Thnks for the tip. Just tried and it worked. What a photo experince.

  • TSPhoenix March 29, 2009 05:19 pm

    Not really, with AEB your settings self adjust instantly and in burst shooting you get all three shots right away. While with digital we can instantly review shots, we still don't have some kind of magic that makes subjects stay still for 10 seconds to let us fiddle with dials.

  • wied March 9, 2009 02:49 pm

    of course .. you can read more here :

  • Reina Ramones March 9, 2009 01:58 pm

    how are you gonna put the 3 pictures together? i think that's what most people who are doing the AEB do they combine the shots to give one perfect photo? do i need software for editing to do that? thank you very much!

  • Larry Bradshaw February 25, 2009 08:04 am

    Thanks, this helps a lot!

  • Joe Marfice February 25, 2009 12:48 am

    Larry, 1.0 EV (Exposure Value) is a synonym for 1 stop (a.k.a. 1 aperture stop). 0.3 = 1/3 stop; 0.7=2/3 stop (the numbers are rounded off).

  • Larry Bradshaw February 24, 2009 01:09 pm

    My camera has these settings in AEB: +/- 0.3, 0.7, 1.0 EV

    Which would be considered one stop, the 1.0 or the 0.3?

    I'm a little confused with this?

  • wied February 22, 2009 02:27 pm

    if you know HDR... bracketing is very useful :)

  • Sankar February 7, 2009 03:05 am

    Thanks a lot for the information. I own a Nikon d80 but i was not aware of this feature. I tried it and now I am more confident with this.

  • Noosh January 25, 2009 05:21 pm

    AEB is a big help when you don't have enough time, shots like cutting a Ribon, three mints interview, making portrait for high profile people where you can't hold them for long.
    thanks for the tip.

  • ab January 8, 2009 12:11 pm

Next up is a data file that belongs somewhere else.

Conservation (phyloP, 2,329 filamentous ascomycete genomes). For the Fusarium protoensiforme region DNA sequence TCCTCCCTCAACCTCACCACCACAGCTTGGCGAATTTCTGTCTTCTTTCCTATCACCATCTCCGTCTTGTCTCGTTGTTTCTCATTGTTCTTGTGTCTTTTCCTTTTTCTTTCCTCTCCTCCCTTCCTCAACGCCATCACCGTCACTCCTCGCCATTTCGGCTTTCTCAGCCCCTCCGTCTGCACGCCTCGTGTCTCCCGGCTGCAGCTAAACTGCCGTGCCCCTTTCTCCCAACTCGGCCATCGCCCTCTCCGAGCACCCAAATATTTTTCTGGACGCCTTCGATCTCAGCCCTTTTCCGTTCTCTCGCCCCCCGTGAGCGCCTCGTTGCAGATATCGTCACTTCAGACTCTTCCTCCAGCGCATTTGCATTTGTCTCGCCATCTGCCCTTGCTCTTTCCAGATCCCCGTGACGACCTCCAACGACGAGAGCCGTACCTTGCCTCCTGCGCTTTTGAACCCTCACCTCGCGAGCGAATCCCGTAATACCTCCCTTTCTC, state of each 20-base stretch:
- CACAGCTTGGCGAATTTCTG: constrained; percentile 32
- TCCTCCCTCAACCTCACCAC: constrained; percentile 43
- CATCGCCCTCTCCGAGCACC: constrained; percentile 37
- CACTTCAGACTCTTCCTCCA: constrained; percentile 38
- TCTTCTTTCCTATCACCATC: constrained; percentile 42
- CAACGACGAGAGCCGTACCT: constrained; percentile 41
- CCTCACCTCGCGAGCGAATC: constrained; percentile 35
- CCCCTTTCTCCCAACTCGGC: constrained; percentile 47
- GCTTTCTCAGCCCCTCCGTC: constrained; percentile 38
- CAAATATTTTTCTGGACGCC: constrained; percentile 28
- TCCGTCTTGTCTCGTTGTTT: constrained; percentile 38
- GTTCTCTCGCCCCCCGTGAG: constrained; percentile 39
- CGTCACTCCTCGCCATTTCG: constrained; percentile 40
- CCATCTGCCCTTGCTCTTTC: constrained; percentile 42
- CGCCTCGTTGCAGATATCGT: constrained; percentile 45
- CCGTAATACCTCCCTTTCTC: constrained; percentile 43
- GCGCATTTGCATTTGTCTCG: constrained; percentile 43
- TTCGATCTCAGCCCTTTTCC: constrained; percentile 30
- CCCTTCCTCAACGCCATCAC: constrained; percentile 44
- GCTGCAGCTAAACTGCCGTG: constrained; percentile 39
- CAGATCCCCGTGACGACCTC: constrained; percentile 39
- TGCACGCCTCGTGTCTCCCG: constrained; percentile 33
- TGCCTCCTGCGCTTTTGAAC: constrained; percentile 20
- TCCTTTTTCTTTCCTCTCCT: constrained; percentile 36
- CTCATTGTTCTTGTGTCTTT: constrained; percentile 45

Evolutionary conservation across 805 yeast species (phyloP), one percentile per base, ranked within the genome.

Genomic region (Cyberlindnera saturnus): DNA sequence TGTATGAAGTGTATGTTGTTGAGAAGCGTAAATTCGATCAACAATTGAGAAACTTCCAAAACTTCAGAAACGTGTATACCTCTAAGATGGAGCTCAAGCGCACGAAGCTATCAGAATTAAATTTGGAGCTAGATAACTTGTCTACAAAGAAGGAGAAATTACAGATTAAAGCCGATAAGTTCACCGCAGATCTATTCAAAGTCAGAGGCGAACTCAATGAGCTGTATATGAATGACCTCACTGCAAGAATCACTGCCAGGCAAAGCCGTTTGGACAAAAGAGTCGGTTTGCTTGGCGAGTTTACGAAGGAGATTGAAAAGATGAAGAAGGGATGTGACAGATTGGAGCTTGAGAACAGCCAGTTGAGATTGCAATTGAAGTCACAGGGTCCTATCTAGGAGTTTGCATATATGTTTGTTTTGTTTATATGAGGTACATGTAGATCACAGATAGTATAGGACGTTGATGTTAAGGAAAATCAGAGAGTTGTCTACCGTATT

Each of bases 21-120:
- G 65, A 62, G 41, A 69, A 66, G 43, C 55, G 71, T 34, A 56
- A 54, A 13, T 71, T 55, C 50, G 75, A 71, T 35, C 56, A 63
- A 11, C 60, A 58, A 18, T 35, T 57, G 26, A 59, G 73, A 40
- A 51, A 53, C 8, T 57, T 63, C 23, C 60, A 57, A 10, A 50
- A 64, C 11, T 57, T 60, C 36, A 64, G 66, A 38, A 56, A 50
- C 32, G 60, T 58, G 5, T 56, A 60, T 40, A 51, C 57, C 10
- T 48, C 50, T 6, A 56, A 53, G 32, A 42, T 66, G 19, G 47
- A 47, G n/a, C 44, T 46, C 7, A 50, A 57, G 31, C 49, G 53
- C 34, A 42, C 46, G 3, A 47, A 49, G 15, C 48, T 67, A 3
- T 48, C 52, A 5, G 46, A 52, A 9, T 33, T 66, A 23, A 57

I have a CANON REBEL XT. I found that AEB doesn't produce three image files. I am using Aperture Priority to shoot.

  • Joe Marfice January 7, 2009 02:29 am

    Simon Boyd, the answer to your problem is contained in your question. Save the photos as RAW, instead of JPG, and post-process to choose the desired histogram from the full dynamic range of the original capture (usually 12 bits, IIRC, or 4 full extra stops!). These extra stops are at the "bottom", so they're "underexposed" (the equivalent of stopping down).

  • Howard January 1, 2009 06:09 am

    After a lot of fiddling with my new Nikon D90 I realized I couldn't use it in any of the auto modes, Portrait, Action etc. I had to set the selector to Apt Priority, Shutter Prior. etc.

  • Aton December 31, 2008 02:28 pm

    I like this feature. I shoot with a Canon XTi and it shoots the three shots with one framing and press.

    I find this to be a benefit to the 1.shoot 2.check 3.adjust 4.shoot.

    Typically when I've framed and got the shot I want snapping off three with one press no re frame and refocus is a blessing. Particularly in some situations where time is of some importance (some trickier lighting situations such as children s parties).

    Granted I'm new but what a nice option. The really great thing is it's also a learning tool. Seeing what looked best for what look I wanted, then next time I'm in a similar situation knowing how to set up.

    Even more interesting is when the different exposures get me shots I like equally in spite of the different look.

  • Simon Boyd January 17, 2007 03:24 pm

    The thing that bothers me about bracketing is that the images are taken separately and any movement of the subject will result in a different image. (I use a sony f828) Do any cameras offer 3 bracketed shots from one exposure (ie: maybe altering the raw image in camera on the fly as opposed to taking 3 separate images of different exposure) maybe this would not be as "pure" as 3 separate exposures but would avoid losing the composition, especially with fast moving subjects, or for use with HDRI.)